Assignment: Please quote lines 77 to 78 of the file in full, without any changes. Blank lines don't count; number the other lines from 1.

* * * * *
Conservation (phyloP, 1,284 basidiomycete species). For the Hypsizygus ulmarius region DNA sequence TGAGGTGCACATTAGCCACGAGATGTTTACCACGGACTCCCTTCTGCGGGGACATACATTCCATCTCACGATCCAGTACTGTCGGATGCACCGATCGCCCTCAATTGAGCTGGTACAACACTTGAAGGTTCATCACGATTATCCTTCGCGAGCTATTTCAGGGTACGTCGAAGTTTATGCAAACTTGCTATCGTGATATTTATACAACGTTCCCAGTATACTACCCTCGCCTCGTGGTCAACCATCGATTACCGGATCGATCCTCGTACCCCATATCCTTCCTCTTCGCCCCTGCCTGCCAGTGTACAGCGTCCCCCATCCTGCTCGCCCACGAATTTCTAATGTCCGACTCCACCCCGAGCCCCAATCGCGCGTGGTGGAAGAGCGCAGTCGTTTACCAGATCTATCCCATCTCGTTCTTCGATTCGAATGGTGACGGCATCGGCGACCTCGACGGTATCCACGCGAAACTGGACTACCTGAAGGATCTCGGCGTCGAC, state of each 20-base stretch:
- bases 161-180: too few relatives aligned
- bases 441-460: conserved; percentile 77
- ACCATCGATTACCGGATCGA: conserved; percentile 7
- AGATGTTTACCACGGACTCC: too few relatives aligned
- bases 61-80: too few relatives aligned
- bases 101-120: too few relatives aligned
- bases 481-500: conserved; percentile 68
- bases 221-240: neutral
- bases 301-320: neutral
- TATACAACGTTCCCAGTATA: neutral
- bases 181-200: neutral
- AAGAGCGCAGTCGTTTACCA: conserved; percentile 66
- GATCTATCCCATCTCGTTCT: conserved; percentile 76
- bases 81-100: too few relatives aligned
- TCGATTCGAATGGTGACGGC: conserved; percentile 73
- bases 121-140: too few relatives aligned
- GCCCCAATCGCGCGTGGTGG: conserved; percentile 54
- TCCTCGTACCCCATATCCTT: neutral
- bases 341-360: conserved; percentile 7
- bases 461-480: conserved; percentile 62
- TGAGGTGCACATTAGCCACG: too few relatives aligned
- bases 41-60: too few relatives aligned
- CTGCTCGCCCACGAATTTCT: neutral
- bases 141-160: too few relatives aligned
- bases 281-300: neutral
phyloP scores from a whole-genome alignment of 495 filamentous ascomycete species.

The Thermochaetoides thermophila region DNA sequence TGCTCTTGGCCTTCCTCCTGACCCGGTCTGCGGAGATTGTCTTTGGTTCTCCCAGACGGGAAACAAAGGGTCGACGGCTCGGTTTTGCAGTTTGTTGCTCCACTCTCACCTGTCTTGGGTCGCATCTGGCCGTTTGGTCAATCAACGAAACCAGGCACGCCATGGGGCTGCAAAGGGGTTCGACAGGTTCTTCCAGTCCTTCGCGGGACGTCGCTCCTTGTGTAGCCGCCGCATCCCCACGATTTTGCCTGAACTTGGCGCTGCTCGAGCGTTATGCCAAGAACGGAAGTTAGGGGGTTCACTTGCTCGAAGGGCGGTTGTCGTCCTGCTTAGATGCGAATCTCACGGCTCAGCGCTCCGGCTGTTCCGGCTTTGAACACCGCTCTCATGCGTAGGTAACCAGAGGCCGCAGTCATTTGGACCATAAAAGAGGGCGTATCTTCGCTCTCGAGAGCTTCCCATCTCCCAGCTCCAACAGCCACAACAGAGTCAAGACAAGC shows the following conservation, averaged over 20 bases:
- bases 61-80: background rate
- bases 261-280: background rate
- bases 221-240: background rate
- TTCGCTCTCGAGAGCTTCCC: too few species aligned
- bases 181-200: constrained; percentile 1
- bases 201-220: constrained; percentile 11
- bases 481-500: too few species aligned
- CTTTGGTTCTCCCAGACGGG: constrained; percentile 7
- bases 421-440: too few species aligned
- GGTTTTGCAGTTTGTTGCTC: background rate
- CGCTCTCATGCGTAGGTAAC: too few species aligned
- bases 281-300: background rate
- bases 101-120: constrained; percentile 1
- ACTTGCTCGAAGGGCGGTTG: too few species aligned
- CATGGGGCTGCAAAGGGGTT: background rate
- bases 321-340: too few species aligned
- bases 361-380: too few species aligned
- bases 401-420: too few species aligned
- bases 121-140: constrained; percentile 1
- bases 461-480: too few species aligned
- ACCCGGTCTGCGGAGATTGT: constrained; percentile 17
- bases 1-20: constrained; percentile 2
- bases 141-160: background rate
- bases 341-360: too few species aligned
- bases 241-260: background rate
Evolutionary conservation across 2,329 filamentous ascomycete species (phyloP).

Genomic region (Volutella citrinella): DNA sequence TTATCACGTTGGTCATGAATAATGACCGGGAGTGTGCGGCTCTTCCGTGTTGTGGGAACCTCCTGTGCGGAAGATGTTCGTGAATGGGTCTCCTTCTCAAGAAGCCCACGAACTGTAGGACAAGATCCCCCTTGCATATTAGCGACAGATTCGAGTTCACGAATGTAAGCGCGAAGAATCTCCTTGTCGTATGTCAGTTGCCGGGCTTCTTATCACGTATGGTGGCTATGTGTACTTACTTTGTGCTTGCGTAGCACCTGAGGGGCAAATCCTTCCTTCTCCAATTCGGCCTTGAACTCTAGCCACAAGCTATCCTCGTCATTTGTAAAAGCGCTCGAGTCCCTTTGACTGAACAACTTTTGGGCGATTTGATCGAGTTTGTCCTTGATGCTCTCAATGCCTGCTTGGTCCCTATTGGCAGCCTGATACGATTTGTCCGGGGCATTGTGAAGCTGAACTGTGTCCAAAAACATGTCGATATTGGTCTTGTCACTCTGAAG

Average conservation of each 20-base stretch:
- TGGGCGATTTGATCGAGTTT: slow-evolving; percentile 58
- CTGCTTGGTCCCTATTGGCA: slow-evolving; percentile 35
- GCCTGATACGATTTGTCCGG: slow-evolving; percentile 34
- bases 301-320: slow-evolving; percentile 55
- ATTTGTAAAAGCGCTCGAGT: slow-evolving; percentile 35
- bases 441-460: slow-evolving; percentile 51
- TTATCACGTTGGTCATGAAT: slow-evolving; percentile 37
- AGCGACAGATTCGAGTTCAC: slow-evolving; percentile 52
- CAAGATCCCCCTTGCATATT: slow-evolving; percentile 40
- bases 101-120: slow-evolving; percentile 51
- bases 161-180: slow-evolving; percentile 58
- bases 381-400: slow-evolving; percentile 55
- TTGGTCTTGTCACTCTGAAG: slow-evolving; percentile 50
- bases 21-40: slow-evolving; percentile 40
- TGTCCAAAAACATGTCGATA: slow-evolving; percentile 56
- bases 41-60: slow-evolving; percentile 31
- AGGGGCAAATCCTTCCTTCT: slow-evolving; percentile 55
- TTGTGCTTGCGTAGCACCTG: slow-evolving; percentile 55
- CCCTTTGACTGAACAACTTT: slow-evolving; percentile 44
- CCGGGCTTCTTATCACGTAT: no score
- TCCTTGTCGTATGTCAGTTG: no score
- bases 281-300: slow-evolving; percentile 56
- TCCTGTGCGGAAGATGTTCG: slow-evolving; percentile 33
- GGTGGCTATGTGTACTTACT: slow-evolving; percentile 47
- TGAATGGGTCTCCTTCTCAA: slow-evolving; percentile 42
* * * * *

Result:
- TCCTTGTCGTATGTCAGTTG: no score
- bases 281-300: slow-evolving; percentile 56